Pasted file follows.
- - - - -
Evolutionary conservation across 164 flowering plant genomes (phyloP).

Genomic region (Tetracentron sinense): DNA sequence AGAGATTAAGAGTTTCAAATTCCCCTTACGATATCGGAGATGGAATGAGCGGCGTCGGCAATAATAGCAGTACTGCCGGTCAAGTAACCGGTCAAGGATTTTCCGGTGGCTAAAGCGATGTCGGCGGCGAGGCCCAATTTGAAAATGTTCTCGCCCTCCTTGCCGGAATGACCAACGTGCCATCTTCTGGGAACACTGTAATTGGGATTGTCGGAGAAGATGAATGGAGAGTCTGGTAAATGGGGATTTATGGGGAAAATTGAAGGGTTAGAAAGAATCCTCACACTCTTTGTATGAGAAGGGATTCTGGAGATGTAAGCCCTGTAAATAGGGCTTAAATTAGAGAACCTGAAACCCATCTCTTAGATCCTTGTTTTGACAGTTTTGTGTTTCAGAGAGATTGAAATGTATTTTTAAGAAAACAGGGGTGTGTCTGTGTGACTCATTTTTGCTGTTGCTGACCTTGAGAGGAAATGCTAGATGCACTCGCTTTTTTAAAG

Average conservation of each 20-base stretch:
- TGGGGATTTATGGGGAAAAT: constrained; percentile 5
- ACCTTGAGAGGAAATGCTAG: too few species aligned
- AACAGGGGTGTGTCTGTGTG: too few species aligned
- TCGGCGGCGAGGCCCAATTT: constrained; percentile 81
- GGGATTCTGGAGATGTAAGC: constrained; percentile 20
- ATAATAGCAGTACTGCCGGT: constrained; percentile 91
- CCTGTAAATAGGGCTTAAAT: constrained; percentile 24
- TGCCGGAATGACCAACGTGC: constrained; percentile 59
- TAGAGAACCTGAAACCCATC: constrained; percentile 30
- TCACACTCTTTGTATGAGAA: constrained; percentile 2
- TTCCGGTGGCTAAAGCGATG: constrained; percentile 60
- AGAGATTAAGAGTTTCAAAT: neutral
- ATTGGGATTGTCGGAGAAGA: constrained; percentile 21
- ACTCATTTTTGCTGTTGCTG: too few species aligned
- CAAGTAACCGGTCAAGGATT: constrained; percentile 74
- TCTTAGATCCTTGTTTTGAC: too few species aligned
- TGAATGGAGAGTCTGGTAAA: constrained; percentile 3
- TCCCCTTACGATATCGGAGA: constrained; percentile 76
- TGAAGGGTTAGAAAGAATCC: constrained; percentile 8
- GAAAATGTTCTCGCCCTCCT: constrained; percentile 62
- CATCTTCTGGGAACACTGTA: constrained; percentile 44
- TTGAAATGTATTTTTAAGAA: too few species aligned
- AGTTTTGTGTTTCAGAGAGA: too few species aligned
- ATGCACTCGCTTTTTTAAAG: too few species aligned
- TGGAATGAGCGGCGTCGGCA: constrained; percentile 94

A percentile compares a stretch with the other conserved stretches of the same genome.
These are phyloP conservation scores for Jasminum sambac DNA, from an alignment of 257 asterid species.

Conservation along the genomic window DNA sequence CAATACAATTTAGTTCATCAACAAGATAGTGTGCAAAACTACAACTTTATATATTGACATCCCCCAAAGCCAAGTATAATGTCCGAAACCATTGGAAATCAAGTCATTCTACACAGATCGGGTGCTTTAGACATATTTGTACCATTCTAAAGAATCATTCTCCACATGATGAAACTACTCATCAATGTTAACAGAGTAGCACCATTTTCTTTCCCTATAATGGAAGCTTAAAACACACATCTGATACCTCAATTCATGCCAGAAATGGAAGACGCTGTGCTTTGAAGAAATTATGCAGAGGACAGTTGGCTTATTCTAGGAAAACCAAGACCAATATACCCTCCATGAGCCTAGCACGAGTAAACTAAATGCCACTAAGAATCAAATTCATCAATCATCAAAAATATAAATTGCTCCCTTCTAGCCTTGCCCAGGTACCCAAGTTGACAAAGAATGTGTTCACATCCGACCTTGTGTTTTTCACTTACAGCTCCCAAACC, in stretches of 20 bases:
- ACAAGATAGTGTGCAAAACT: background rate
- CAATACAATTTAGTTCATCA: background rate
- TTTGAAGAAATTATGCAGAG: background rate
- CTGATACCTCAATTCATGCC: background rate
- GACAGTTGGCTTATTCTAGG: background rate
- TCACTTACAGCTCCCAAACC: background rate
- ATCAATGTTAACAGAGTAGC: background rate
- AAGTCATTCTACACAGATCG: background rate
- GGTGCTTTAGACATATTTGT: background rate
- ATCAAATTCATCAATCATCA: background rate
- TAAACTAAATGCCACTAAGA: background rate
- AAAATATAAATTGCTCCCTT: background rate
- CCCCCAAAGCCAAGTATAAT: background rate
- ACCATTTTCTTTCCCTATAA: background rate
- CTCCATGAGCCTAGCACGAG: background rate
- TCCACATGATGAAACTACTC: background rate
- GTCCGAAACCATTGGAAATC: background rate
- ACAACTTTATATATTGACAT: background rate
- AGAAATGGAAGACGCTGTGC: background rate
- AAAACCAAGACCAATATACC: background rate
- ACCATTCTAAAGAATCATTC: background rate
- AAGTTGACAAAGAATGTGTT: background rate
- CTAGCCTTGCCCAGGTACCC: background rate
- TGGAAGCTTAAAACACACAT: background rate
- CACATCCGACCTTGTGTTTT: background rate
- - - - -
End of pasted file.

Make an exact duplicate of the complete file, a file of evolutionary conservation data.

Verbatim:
Evolutionary conservation across 164 flowering plant genomes (phyloP).

Genomic region (Tetracentron sinense): DNA sequence AGAGATTAAGAGTTTCAAATTCCCCTTACGATATCGGAGATGGAATGAGCGGCGTCGGCAATAATAGCAGTACTGCCGGTCAAGTAACCGGTCAAGGATTTTCCGGTGGCTAAAGCGATGTCGGCGGCGAGGCCCAATTTGAAAATGTTCTCGCCCTCCTTGCCGGAATGACCAACGTGCCATCTTCTGGGAACACTGTAATTGGGATTGTCGGAGAAGATGAATGGAGAGTCTGGTAAATGGGGATTTATGGGGAAAATTGAAGGGTTAGAAAGAATCCTCACACTCTTTGTATGAGAAGGGATTCTGGAGATGTAAGCCCTGTAAATAGGGCTTAAATTAGAGAACCTGAAACCCATCTCTTAGATCCTTGTTTTGACAGTTTTGTGTTTCAGAGAGATTGAAATGTATTTTTAAGAAAACAGGGGTGTGTCTGTGTGACTCATTTTTGCTGTTGCTGACCTTGAGAGGAAATGCTAGATGCACTCGCTTTTTTAAAG

Average conservation of each 20-base stretch:
- TGGGGATTTATGGGGAAAAT: constrained; percentile 5
- ACCTTGAGAGGAAATGCTAG: too few species aligned
- AACAGGGGTGTGTCTGTGTG: too few species aligned
- TCGGCGGCGAGGCCCAATTT: constrained; percentile 81
- GGGATTCTGGAGATGTAAGC: constrained; percentile 20
- ATAATAGCAGTACTGCCGGT: constrained; percentile 91
- CCTGTAAATAGGGCTTAAAT: constrained; percentile 24
- TGCCGGAATGACCAACGTGC: constrained; percentile 59
- TAGAGAACCTGAAACCCATC: constrained; percentile 30
- TCACACTCTTTGTATGAGAA: constrained; percentile 2
- TTCCGGTGGCTAAAGCGATG: constrained; percentile 60
- AGAGATTAAGAGTTTCAAAT: neutral
- ATTGGGATTGTCGGAGAAGA: constrained; percentile 21
- ACTCATTTTTGCTGTTGCTG: too few species aligned
- CAAGTAACCGGTCAAGGATT: constrained; percentile 74
- TCTTAGATCCTTGTTTTGAC: too few species aligned
- TGAATGGAGAGTCTGGTAAA: constrained; percentile 3
- TCCCCTTACGATATCGGAGA: constrained; percentile 76
- TGAAGGGTTAGAAAGAATCC: constrained; percentile 8
- GAAAATGTTCTCGCCCTCCT: constrained; percentile 62
- CATCTTCTGGGAACACTGTA: constrained; percentile 44
- TTGAAATGTATTTTTAAGAA: too few species aligned
- AGTTTTGTGTTTCAGAGAGA: too few species aligned
- ATGCACTCGCTTTTTTAAAG: too few species aligned
- TGGAATGAGCGGCGTCGGCA: constrained; percentile 94

A percentile compares a stretch with the other conserved stretches of the same genome.
These are phyloP conservation scores for Jasminum sambac DNA, from an alignment of 257 asterid species.

Conservation along the genomic window DNA sequence CAATACAATTTAGTTCATCAACAAGATAGTGTGCAAAACTACAACTTTATATATTGACATCCCCCAAAGCCAAGTATAATGTCCGAAACCATTGGAAATCAAGTCATTCTACACAGATCGGGTGCTTTAGACATATTTGTACCATTCTAAAGAATCATTCTCCACATGATGAAACTACTCATCAATGTTAACAGAGTAGCACCATTTTCTTTCCCTATAATGGAAGCTTAAAACACACATCTGATACCTCAATTCATGCCAGAAATGGAAGACGCTGTGCTTTGAAGAAATTATGCAGAGGACAGTTGGCTTATTCTAGGAAAACCAAGACCAATATACCCTCCATGAGCCTAGCACGAGTAAACTAAATGCCACTAAGAATCAAATTCATCAATCATCAAAAATATAAATTGCTCCCTTCTAGCCTTGCCCAGGTACCCAAGTTGACAAAGAATGTGTTCACATCCGACCTTGTGTTTTTCACTTACAGCTCCCAAACC, in stretches of 20 bases:
- ACAAGATAGTGTGCAAAACT: background rate
- CAATACAATTTAGTTCATCA: background rate
- TTTGAAGAAATTATGCAGAG: background rate
- CTGATACCTCAATTCATGCC: background rate
- GACAGTTGGCTTATTCTAGG: background rate
- TCACTTACAGCTCCCAAACC: background rate
- ATCAATGTTAACAGAGTAGC: background rate
- AAGTCATTCTACACAGATCG: background rate
- GGTGCTTTAGACATATTTGT: background rate
- ATCAAATTCATCAATCATCA: background rate
- TAAACTAAATGCCACTAAGA: background rate
- AAAATATAAATTGCTCCCTT: background rate
- CCCCCAAAGCCAAGTATAAT: background rate
- ACCATTTTCTTTCCCTATAA: background rate
- CTCCATGAGCCTAGCACGAG: background rate
- TCCACATGATGAAACTACTC: background rate
- GTCCGAAACCATTGGAAATC: background rate
- ACAACTTTATATATTGACAT: background rate
- AGAAATGGAAGACGCTGTGC: background rate
- AAAACCAAGACCAATATACC: background rate
- ACCATTCTAAAGAATCATTC: background rate
- AAGTTGACAAAGAATGTGTT: background rate
- CTAGCCTTGCCCAGGTACCC: background rate
- TGGAAGCTTAAAACACACAT: background rate
- CACATCCGACCTTGTGTTTT: background rate